date is the date and time that the message was placed in the mailbox.
   The RFC 822 size is subject to deletion in the future; it is the size
   in bytes of the message, expressed as an RFC 822 text string.
   Current clients only use it as part of a status display line.  The
   flags are a list of status flags associated with the message (see
   below).  All the first category data can be fetched by using the
   macro-fetch word "FAST"; that is, "FAST" expands to "(FLAGS

   The second category is that data that describes the composition and
   delivery information of a message; that is, information such as the
   message sender, recipient lists, message-ID, subject, etc.  This is
   the information that is stored in the message header in RFC 822
   format message and is traditionally called the "envelope".  [Note:
   this should not be confused with the SMTP (RFC 821) envelope, which
   is strictly limited to delivery information.]  IMAP2 defines a
   structured and unambiguous representation for the envelope that is
   particularly suited for Lisp-based parsers.  A client can use the
   envelope for operations such as replying and not worry about RFC 822
   at all.  Envelopes are discussed in more detail below.  The first two
   categories of data can be fetched together by using the macro-fetch
   word "ALL"; that is, "ALL" expands to "(FLAGS INTERNALDATE

   The third category is that data that is intended for direct human
   viewing.  The present RFC 822 based IMAP2 defines three such items:
   RFC822.HEADER, RFC822.TEXT, and RFC822 (the latter being the two
   former appended together in a single text string).  RFC822.HEADER is
   the "raw", unprocessed RFC 822 format header of the message.
   Fetching "RFC822" is equivalent to fetching the RFC 822
   representation of the message as stored on the mailbox without any
   filtering or processing.

   An intelligent client will "FETCH ALL" for some (or all) of the
   messages in the mailbox for use as a presentation menu, and when the
   user wishes to read a particular message will "FETCH RFC822.TEXT" to
   get the message body.  A more primitive client could, of course,
   simply "FETCH RFC822" a`la POP-type functionality.

Crispin                                                         [Page 7]
RFC 1176                         IMAP2                       August 1990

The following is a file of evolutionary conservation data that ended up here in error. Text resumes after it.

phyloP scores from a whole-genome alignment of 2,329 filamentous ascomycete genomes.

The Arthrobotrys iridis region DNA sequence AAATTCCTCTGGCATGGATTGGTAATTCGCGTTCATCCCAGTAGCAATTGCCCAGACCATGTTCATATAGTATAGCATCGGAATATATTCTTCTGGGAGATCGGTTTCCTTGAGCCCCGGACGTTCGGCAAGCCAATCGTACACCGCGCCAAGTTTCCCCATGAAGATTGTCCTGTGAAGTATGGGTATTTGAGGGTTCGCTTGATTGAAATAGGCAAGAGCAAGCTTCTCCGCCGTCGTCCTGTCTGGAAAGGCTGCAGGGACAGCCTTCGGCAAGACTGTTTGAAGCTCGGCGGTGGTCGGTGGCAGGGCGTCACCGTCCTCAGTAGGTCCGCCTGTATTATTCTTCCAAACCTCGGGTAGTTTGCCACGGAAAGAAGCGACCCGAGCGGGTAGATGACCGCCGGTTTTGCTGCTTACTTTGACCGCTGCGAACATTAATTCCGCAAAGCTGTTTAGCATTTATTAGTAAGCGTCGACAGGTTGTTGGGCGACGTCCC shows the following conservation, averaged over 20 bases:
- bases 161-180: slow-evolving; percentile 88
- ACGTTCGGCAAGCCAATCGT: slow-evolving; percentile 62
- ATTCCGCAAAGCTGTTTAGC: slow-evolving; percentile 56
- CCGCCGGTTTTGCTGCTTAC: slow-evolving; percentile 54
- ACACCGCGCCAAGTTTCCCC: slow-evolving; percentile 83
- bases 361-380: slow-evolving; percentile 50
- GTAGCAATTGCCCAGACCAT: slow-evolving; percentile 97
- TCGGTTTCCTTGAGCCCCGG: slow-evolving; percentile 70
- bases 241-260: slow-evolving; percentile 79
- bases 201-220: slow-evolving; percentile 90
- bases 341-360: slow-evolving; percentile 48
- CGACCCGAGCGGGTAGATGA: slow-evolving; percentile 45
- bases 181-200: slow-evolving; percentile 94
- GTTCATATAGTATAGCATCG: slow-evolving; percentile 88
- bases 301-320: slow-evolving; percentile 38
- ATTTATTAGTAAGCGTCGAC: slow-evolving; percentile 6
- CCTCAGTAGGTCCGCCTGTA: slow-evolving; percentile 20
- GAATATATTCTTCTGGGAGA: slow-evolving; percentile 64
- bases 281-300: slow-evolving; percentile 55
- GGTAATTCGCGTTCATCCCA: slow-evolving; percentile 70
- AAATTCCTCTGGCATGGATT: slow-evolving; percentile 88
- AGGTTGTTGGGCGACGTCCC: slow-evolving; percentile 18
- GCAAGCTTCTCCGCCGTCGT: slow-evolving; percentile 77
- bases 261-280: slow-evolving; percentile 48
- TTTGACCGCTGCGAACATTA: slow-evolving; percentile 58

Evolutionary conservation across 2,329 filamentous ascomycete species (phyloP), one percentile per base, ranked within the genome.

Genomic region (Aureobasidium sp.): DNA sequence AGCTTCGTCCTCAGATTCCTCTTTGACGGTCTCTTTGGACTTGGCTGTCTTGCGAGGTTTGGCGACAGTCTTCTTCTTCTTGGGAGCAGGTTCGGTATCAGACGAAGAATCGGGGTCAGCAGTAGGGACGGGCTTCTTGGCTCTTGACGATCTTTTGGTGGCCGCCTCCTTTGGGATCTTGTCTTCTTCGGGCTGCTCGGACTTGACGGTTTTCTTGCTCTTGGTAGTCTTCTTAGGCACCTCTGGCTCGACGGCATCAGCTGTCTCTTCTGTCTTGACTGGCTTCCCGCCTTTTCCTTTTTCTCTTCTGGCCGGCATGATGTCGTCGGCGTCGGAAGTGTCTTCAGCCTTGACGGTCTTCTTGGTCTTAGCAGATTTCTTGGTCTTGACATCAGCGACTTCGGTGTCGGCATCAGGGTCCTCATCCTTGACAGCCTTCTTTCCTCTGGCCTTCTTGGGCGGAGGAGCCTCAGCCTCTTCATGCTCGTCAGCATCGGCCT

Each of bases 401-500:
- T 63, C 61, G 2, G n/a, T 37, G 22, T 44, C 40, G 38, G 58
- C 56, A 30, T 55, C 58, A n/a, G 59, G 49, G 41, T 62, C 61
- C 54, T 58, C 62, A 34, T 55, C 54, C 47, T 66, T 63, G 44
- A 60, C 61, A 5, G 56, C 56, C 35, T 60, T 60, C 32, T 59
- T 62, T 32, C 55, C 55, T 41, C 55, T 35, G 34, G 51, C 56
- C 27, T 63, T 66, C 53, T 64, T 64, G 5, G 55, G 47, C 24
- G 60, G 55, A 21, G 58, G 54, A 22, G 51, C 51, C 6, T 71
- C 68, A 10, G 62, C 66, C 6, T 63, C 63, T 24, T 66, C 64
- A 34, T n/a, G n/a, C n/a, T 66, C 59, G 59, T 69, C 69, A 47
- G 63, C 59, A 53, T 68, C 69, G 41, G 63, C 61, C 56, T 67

The client can alter certain data (currently only the flags) by a
   STORE command.  As an example, a message is deleted from a mailbox by
   a STORE command that includes the \DELETED flag as a flag being set.

   Other client operations include copying a message to another mailbox
   (COPY command), permanently removing deleted messages (EXPUNGE
   command), checking for new messages (CHECK command), and searching
   for messages that match certain criteria (SEARCH command).

   The client terminates the session with the LOGOUT command.  The
   server returns a "BYE" followed by an "OK".

   A Typical Scenario

           Client                          Server
           ------                          ------
                                       {Wait for Connection}
       {Open Connection}        -->
                                   <-- * OK IMAP2 Server Ready
                                       {Wait for command}
       A001 LOGIN Fred Secret   -->
                                   <-- A001 OK User Fred logged in
                                       {Wait for command}
       A002 SELECT INBOX        -->
                                   <-- * FLAGS (Meeting Notice \Answered
                                                \Flagged \Deleted \Seen)
                                   <-- * 19 EXISTS
                                   <-- * 2 RECENT
                                   <-- A0002 OK Select complete
                                       {Wait for command}
       A003 FETCH 1:19 ALL      -->
                                   <-- * 1 Fetch (......)
                                   <-- * 18 Fetch (......)
                                   <-- * 19 Fetch (......)
                                   <-- A003 OK Fetch complete
                                       {Wait for command}
       A004 FETCH 8 RFC822.TEXT -->
                                   <-- * 8 Fetch (RFC822.TEXT {893}
                                           ...893 characters of text...
                                   <-- )
                                   <-- A004 OK Fetch complete
                                       {Wait for command}

Crispin                                                         [Page 8]
RFC 1176                         IMAP2                       August 1990

       A005 STORE 8 +Flags \Deleted -->
                                   <-- * 8 Store (Flags (\Deleted
                                   <-- A005 OK Store complete
                                       {Wait for command}
       A006 EXPUNGE             -->
                                   <-- * 19 EXISTS
                                   <-- * 8 EXPUNGE
                                   <-- * 18 EXISTS
                                   <-- A006 Expunge complete
                                       {Wait for command}
       A007 LOGOUT              -->
                                   <-- * BYE IMAP2 server quitting
                                   <-- A007 OK Logout complete
       {Close Connection}       --><-- {Close connection}
                                       {Go back to start}

   The following terms are used in a meta-sense in the syntax
   specification below:

      An ASCII-STRING is a sequence of arbitrary ASCII characters.

      An ATOM is a sequence of ASCII characters delimited by SP or CRLF.

      A CHARACTER is any ASCII character except """", "{", CR, LF, "%",
      or "\".